I get to the Seattle Center and there are thousands of people, but not a single sign directing runners.  Where in the world is the gear check?  I ask six people and the sixth person knows and says I can follow her.  We make our way all the way to the complete other side of the Seattle Center and check in our gear.  I make my way back checking the clock.  It’s 6:45 AM.  Fifteen minutes until start time.  Do I have time to go to the bathroom?  I HAVE TO go to the bathroom.  I go into one of the buildings.  The bathroom line is somewhat decent. I will take the flush toilet over the port a potty any day.  I overhear someone say it’s a wave start for the race.  You start with your group number.  If you miss your group, you just join the next one.  I’m in Group #20.  That explains why some of these people are not in a hurry even though the gun is going off in less than fifteen minutes.

Lesson #13:  Gear check is great but you don’t need to use it.  If you can leave your jacket with someone who will be at the finish line, it can save you the hassle.

I make my way to my group.  Originally I said I would finish the race around 4:15 hence why I am in this group, but I wanted to shoot for four hours.  The 4:15 pace group is right in front of me.  Do I want to try and catch up to the 4 hour group?  Stick with the 4:15 group?  Or ditch the pacers and run my own pace?  In my previous marathon, I was having a difficult time keeping up with the 4:15 group.  They were about seven minutes ahead of me.  I have trained better this around and my pace is faster.

Waiting for my group to start was probably the worst of it.  When I am nervous, I just need to talk to someone.  Anyone.  I found a group from Boise to talk to and then some American Cancer Society runners.  We waited about twenty minutes before we could start, but it felt so much longer than that.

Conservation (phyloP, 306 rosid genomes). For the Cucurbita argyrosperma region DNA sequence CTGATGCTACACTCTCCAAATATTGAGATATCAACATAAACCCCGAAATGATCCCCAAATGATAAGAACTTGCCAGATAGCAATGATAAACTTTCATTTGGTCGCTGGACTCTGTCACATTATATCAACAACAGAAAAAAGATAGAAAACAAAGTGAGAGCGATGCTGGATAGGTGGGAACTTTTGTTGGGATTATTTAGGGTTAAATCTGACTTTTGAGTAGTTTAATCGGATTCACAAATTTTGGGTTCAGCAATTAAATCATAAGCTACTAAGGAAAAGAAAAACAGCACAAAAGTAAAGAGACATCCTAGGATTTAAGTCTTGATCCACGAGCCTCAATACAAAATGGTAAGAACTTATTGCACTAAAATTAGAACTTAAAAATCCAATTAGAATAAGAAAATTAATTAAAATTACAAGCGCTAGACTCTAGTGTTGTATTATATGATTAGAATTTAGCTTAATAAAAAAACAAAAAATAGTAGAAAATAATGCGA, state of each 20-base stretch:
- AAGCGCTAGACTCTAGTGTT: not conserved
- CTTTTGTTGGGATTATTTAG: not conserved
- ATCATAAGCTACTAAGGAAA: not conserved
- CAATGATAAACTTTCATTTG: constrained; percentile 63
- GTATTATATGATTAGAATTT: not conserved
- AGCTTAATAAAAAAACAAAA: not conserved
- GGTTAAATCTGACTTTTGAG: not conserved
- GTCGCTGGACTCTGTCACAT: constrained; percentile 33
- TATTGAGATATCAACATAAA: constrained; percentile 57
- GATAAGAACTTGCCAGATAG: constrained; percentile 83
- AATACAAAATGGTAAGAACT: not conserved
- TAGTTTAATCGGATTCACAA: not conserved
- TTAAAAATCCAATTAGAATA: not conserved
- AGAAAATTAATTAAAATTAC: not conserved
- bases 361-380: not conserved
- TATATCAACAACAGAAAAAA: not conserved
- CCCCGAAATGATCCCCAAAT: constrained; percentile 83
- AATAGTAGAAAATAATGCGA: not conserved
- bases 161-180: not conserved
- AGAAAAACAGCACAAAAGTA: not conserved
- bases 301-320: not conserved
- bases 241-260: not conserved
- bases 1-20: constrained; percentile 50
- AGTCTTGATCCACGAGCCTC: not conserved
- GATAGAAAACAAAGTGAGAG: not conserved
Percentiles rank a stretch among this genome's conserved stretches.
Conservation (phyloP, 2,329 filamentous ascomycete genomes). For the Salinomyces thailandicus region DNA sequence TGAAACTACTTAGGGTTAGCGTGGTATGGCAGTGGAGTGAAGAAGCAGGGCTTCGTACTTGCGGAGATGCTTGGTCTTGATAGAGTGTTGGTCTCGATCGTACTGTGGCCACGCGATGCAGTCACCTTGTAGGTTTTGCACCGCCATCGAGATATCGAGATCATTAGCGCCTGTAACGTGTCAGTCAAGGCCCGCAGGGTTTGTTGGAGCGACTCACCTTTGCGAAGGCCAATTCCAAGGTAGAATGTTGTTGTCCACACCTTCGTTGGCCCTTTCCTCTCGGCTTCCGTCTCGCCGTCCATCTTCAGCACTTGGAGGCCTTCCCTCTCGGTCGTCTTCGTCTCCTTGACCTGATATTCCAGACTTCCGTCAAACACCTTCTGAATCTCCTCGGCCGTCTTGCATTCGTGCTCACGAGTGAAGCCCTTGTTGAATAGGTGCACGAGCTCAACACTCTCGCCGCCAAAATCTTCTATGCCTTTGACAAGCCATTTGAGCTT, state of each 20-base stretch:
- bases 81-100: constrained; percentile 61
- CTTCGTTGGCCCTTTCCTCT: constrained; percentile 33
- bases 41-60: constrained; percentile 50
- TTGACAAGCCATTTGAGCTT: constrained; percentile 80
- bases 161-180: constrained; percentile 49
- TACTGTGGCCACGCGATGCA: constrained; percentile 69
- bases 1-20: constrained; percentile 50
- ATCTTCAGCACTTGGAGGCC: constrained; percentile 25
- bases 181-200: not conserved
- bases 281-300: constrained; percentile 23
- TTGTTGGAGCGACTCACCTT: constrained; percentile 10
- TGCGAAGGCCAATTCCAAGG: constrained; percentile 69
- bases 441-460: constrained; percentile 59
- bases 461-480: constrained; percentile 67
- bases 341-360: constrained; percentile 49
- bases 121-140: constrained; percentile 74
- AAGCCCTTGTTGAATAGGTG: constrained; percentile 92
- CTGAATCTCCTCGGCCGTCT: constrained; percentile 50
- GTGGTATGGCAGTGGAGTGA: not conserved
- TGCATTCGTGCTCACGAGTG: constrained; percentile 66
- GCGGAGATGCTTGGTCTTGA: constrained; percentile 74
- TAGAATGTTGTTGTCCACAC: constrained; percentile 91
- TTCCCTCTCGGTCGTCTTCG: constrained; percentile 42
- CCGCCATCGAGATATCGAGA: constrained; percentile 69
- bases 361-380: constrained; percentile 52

Then we finally got to start and were running through the streets of Seattle.  I realized how eclectic the race crowd was–people in banana costumes, tutus, and brightly colored socks.  Tons of charity runners from the American Cancer Society, Leukemia/Lymphoma Society, and a group running for fallen soldiers dominated the crowds.  Bands lined the course and cheerleaders dressed in bright tie dye outfits.

By around mile five we were exiting out of the city and closer to Seward Park which was by far my favorite part of the race.  It was a beautiful park along the bay with a beach waterfront.  It was at this point I caught up to the 4:15 pacer.  A few other women were running with her. She was a petite lady with a thick Australian accent.  She was so peppy and upbeat.  I discovered most of the pace runners were stay at home moms to young children.  Most of them had run marathons before and continued the hobby like myself.  We swapped marathon stories, talked about our kids, and the places we lived. We even had a great conversation about working with middle schoolers.  Our pace leader is a middle school principal.  These ladies really carried me through most of the race.  I was grateful for them.